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This material is based upon work supported by the National Science Foundation under Grant No. CMS-9632458. Any opinions, findings, and conclusions or recommendations expressed in this material are those of the author(s) and do not necessarily reflect the views of the National Science Foundation.
During the 1980s freezes in 1981, 1983, 1985, 1987, and 1989 dealt devastating blows to the thriving citrus growing industry of north-central Florida. Many groves at the "northern fringe of citrus cultivation" were permanently destroyed (or recovery became questionable), while others embarked on restoration by introducing new cultivars, improving methods of frost prevention, and implementing modern management techniques.
More than ten years after the damaging freezes of the 1980s, the industry has made a comeback in certain areas and vanished forever in others. No serious freezes occurred during the 1990s, and the question arose whether the surviving growers had gained a greater margin of security because of the innovations they had introduced and whether they were facing future frosts with greater confidence.
At the end of 1998, NOAA weather forecasts suggested the possibility of cold snaps and even killing frosts during the height of the winter of 1998-1999. Under this prospect, a study about the perceptions and preparedness of the citrus growers seemed appropriate.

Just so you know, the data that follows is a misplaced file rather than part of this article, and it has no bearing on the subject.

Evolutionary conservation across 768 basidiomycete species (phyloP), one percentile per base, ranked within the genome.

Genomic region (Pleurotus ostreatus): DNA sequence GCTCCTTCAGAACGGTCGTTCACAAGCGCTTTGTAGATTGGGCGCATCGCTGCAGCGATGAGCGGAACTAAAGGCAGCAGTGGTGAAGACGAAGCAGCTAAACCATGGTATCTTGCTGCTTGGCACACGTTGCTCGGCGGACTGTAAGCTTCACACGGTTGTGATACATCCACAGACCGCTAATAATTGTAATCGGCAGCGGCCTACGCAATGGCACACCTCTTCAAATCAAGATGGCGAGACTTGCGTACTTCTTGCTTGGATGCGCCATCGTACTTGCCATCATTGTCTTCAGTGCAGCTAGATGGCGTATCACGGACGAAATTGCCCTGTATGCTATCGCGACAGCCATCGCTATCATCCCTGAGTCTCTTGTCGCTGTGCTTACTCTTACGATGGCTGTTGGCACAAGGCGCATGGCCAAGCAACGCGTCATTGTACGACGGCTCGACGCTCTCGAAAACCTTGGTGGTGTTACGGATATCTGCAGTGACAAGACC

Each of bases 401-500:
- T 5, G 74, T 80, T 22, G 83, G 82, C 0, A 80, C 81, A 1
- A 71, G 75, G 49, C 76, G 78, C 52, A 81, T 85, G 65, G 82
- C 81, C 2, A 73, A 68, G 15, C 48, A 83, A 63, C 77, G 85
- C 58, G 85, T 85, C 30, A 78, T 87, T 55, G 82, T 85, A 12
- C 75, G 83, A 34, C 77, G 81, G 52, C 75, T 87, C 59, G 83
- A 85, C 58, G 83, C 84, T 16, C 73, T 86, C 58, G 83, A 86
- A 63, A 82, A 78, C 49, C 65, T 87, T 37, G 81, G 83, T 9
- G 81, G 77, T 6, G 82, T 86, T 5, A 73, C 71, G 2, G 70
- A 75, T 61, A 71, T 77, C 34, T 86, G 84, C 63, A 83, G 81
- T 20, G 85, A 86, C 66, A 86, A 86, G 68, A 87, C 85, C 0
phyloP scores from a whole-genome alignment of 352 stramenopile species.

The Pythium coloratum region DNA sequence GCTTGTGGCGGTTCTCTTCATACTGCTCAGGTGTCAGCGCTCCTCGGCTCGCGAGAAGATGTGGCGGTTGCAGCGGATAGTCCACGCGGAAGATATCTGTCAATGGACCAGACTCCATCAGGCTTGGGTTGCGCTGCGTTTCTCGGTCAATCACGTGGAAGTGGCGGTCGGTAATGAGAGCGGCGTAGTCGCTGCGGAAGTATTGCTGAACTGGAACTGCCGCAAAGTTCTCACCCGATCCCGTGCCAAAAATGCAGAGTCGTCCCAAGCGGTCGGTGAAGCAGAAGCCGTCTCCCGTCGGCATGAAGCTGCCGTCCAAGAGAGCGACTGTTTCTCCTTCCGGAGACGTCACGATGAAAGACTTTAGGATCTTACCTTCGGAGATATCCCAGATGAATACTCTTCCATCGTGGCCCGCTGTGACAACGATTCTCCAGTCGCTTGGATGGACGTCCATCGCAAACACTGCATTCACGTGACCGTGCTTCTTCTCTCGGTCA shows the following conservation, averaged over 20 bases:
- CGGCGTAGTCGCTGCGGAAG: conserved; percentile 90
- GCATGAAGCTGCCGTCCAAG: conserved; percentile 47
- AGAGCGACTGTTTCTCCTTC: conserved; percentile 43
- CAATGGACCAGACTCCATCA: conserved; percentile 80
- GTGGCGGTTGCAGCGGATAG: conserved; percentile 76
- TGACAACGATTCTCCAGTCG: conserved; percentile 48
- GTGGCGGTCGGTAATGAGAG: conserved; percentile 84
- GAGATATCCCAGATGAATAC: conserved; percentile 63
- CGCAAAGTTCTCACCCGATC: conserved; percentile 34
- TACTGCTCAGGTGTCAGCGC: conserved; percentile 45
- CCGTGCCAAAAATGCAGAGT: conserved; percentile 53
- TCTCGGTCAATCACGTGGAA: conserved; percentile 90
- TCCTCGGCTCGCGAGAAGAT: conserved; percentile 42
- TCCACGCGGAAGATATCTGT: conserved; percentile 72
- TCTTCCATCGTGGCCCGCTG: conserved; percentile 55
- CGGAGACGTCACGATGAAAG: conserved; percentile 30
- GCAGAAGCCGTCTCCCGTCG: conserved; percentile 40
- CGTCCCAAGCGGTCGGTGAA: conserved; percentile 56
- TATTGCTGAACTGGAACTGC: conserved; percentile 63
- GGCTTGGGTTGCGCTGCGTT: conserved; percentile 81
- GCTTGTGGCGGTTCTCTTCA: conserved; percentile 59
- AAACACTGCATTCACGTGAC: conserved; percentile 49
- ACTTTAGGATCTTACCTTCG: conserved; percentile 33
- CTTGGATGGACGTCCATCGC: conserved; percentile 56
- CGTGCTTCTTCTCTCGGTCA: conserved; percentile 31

Questions to be investigated were:
Citrus grove management practices and growers' attitudes toward freezes and other threats to their activities were surveyed by Doris Edwards between 1992 and 1994 as basis for her masters thesis. The findings - published as an article in The Florida Geographer(1999) and in the fascicle Hazards of Citrus Growing in North-Central Florida: A Survey Report (1999) - reveal the extent of the damage caused by the 1980s freezes and reflect the attitudes of the growers interviewed. Answers to a 42-item questionnaire by 80 growers in Marion, Putnam, Lake, Volusia, Orange, and Seminole counties were evaluated and are included in the fascicle which was printed with the support of Q.H.R.P.
All 52 citrus growers surveyed are engaged full-time in citrus cultivation. They are a mature group of individuals with a median age of 65 years. The large majority have been in the industry for more than 25 years, which makes it possible to gauge their attitudes over time, starting with the "good years" before the 1980s freezes through the hardships of the 1980s and on to the last 10 freeze-free years.
The majority are very well informed. They belong to associations promoting citrus growing and marketing, are recipients of technical publications distributed by the state agency on citrus and by the corresponding branch at the University of Florida, and are aware of the state and federal programs of assistance and counseling. This awareness very much accounts for these individuals' openness to innovations introduced in the industry during the freeze-free decade.